3. Get Financing Pre-approval

    Unless you are buying a home for cash, you will need to apply for a loan. You do not have to wait to find your home to apply for a pre-approval on a mortgage loan. Be careful of the terms here. Many loan officers will offer a free prequalification. Being prequalified tells you how much you can afford, but not whether you can buy it. Being preapproved tells the seller that you have the ability to buy the home. Preapproval on a loan tells you that as long as documentation and collateral back up what you state on your application, and nothing changes before closing, that you should get the loan. If you submit your paystubs, recent bank statements and credit explanations to your loan officer, he or she can update the application as needed and your pre-approval is less chancy. If your credit is clean, preapproval even without those items is pretty sure. Your loan officer will give you a booklet on your rights. Read it to help you understand the documents in the lending process. Be aware that shopping for big ticket items before your loan closes, may change or void your mortgage approval. If you are borrowing funds for your new home, wait to buy your new furniture until you are cleared to close on your loan.

    Check for community down payment plans. Some communities offer down payment plans as silent liens or grants to help you into your next home. Many of these have very attractive terms, so it doesn’t hurt to look up communities where you are interested in living, and find out what is offered.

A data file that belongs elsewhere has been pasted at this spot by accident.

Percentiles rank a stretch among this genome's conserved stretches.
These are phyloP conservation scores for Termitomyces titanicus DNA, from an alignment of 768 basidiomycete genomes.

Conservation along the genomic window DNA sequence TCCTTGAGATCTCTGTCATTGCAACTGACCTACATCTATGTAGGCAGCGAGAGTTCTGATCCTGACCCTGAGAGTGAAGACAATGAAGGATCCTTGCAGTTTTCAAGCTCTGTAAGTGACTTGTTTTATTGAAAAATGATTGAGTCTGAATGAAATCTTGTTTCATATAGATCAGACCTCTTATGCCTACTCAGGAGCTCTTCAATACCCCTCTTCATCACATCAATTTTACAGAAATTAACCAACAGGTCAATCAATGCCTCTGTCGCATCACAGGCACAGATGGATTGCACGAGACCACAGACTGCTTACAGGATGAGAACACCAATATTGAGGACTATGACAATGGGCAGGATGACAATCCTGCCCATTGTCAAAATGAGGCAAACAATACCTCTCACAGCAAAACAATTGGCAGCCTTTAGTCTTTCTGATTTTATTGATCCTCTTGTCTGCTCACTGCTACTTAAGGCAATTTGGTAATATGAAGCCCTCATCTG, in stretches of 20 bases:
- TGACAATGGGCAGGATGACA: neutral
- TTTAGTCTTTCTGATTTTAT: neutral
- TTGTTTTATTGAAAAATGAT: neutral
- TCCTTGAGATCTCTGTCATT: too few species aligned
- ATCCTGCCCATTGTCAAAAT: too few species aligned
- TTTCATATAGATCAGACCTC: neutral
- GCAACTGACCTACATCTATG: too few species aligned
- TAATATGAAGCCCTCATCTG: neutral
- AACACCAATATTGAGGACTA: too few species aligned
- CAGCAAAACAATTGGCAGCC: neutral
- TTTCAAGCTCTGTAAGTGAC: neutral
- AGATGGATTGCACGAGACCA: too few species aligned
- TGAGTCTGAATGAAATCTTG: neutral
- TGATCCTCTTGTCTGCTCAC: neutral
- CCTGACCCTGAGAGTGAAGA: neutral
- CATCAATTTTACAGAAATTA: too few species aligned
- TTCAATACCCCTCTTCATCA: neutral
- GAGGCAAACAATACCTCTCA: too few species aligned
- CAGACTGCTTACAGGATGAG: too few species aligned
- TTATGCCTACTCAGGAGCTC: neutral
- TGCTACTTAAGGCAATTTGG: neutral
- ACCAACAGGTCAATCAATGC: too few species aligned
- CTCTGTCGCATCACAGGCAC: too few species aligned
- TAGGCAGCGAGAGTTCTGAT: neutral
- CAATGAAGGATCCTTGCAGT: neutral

4. Find a Real Estate Agent, or Be Prepared to Negotiate

    You don’t get what you don’t ask for, so if you are not comfortable negotiating the terms of your home purchase, find a realtor with a good reputation and good feedback on their site. You can look up a realtors license online, and the National Association of Realtors has a code of ethics established in 1913, before real estate licensing laws were in place. Check reviews on real estate agents you are considering. Ask friends and family who recently bought real estate if they were happy with their realtor. You or your real estate agent may be able to negotiate a lower purchase price, or have the seller pay your closing costs to save out of pocket cash needed. When you offer to buy, make sure the contract is contingent upon home inspection report. Most real estate agents already do this or offer a home warranty.

    5. Find a Good Home Inspector

    Some people like to buy a fixer upper, but only if the repairs needed are within your scope and budget…and only if the price is reduced to take the cost of repairs into account. Find out before you buy how much would be needed for any repairs requirements on the potential real estate purchase. Is the purchase price low enough to allow for the repairs, or does the price need to be renegotiated?

    6. Find Your Next Home

    Congratulations on your decision to buy a new home. You have prepared for the homebuying process, now either go online or into your realtor’s office and find homes you want to view. Make a list of pros and cons of each possibility to make your decision and enjoy the process. New surroundings seem a time of new possibilities. We hope this makes the process of buying a home smoother for you and your family.

    no-repeat;center top;;